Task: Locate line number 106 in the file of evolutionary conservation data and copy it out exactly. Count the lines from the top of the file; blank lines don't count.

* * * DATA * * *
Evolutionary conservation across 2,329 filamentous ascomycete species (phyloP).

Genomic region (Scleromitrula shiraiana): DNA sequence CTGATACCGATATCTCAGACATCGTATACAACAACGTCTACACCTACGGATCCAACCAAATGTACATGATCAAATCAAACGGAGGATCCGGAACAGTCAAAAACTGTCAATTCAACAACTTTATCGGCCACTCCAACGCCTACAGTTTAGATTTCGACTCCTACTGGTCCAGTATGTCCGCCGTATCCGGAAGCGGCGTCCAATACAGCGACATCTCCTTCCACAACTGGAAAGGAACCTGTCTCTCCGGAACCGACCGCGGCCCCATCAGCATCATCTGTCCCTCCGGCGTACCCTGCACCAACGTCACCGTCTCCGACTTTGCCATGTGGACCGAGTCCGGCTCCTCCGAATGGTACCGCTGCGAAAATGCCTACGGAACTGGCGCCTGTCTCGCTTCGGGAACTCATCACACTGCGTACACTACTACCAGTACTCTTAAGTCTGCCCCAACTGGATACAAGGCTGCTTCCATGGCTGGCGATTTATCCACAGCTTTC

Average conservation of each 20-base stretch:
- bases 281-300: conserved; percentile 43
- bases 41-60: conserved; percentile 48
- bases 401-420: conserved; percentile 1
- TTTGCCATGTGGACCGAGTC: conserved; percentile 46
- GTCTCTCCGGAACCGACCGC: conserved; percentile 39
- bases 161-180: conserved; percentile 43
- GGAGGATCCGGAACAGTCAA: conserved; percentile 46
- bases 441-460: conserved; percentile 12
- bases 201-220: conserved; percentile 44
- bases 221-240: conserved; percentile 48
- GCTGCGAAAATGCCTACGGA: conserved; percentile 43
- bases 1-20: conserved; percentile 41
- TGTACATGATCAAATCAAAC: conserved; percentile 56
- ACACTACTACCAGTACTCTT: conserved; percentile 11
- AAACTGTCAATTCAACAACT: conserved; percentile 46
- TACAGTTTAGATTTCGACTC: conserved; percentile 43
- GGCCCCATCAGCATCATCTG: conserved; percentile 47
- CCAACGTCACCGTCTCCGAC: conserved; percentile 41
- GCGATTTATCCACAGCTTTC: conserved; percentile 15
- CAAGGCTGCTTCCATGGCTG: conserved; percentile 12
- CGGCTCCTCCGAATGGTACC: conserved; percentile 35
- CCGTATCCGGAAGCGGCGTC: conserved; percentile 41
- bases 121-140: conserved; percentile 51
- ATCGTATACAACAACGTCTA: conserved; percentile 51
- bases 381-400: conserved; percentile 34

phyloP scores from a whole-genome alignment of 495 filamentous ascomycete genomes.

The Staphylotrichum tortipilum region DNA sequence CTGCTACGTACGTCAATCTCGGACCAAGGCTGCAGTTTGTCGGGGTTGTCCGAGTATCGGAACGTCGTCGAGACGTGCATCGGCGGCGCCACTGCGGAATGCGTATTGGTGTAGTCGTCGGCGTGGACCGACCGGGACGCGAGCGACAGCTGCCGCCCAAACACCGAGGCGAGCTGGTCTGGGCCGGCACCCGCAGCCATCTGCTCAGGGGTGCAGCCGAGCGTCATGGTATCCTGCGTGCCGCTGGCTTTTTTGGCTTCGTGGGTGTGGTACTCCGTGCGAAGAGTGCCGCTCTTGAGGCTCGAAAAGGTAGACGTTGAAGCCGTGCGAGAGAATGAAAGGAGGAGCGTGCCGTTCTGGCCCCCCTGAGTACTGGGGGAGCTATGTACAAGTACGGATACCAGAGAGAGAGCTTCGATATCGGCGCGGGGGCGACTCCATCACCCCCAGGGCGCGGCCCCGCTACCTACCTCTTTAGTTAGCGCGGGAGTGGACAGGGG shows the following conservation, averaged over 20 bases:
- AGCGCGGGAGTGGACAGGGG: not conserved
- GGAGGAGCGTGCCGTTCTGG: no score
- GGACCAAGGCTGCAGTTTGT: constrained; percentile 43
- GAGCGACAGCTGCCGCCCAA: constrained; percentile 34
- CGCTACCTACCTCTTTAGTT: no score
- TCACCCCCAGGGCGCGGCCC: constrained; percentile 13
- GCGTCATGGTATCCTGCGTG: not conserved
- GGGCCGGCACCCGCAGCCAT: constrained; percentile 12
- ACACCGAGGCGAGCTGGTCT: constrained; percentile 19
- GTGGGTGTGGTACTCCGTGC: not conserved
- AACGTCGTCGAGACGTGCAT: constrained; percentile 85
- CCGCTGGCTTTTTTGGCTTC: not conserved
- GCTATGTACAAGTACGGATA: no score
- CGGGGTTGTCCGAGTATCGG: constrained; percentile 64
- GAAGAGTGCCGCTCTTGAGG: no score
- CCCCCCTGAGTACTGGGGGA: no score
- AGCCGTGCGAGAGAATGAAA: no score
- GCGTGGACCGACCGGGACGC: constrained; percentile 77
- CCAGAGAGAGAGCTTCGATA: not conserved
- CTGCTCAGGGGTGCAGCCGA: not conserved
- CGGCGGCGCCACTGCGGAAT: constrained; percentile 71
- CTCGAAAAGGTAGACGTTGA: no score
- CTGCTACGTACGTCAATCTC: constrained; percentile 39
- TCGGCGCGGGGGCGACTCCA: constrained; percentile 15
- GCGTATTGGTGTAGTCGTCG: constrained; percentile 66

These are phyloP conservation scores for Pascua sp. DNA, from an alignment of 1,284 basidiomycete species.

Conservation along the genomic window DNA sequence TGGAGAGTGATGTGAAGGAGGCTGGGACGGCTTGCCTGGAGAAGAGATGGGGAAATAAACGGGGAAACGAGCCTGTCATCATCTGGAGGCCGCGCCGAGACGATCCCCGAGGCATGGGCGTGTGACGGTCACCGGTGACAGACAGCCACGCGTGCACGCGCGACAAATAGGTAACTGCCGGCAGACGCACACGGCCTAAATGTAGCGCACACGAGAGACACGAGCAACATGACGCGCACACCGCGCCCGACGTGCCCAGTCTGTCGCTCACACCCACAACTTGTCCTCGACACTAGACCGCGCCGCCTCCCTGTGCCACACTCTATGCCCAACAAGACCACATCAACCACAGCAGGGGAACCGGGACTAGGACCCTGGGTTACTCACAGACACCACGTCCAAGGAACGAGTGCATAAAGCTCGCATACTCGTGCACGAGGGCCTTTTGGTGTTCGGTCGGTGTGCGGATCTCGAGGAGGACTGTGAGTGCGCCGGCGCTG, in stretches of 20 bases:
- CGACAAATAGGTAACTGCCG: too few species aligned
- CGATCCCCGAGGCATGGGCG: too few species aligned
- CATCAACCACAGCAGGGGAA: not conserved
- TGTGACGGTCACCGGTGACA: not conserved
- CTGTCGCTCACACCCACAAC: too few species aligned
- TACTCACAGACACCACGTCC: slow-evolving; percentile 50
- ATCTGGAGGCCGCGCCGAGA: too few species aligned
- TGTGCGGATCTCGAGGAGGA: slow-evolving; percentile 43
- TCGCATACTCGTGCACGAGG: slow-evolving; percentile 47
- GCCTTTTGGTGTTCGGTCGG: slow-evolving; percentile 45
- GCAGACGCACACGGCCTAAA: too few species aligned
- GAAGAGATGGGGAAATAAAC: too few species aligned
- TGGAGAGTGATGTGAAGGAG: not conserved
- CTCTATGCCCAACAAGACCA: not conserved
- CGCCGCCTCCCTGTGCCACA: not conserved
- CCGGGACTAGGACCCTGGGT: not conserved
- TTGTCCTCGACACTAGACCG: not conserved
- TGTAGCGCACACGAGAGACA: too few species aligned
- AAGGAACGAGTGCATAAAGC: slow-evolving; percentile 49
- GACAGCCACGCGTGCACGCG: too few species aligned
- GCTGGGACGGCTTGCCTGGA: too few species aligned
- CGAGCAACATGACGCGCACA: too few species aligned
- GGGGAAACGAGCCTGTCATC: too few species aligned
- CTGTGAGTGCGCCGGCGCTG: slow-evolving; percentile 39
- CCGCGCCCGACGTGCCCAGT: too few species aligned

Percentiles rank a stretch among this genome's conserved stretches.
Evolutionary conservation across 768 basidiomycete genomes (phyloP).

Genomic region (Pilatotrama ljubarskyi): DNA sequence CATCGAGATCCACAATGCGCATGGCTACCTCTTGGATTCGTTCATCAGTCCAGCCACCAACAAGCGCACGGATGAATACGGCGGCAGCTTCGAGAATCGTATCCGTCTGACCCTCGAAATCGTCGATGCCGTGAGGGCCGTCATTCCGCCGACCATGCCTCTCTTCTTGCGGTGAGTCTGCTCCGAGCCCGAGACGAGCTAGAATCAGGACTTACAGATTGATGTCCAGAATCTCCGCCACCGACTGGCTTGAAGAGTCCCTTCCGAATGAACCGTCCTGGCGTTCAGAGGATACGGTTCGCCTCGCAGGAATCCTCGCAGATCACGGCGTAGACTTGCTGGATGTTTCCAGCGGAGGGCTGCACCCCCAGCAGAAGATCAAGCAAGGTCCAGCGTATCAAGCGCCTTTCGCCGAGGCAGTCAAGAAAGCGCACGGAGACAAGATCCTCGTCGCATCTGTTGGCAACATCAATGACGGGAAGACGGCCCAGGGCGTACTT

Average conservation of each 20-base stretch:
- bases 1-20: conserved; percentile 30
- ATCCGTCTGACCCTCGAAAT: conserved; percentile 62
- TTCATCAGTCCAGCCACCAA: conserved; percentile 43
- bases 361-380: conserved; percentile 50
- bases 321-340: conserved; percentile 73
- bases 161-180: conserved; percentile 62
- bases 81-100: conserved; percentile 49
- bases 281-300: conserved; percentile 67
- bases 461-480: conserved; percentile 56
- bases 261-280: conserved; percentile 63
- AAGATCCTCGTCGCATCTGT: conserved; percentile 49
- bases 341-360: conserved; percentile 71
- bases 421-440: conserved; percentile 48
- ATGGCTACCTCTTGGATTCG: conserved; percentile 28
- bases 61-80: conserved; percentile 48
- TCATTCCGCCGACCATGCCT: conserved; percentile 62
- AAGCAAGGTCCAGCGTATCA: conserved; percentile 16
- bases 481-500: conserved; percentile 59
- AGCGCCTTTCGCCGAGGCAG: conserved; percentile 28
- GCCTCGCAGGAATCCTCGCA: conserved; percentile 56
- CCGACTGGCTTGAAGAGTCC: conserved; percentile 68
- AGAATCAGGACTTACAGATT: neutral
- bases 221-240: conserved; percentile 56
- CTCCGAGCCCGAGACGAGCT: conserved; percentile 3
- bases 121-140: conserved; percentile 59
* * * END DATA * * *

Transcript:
- GCCTCGCAGGAATCCTCGCA: conserved; percentile 56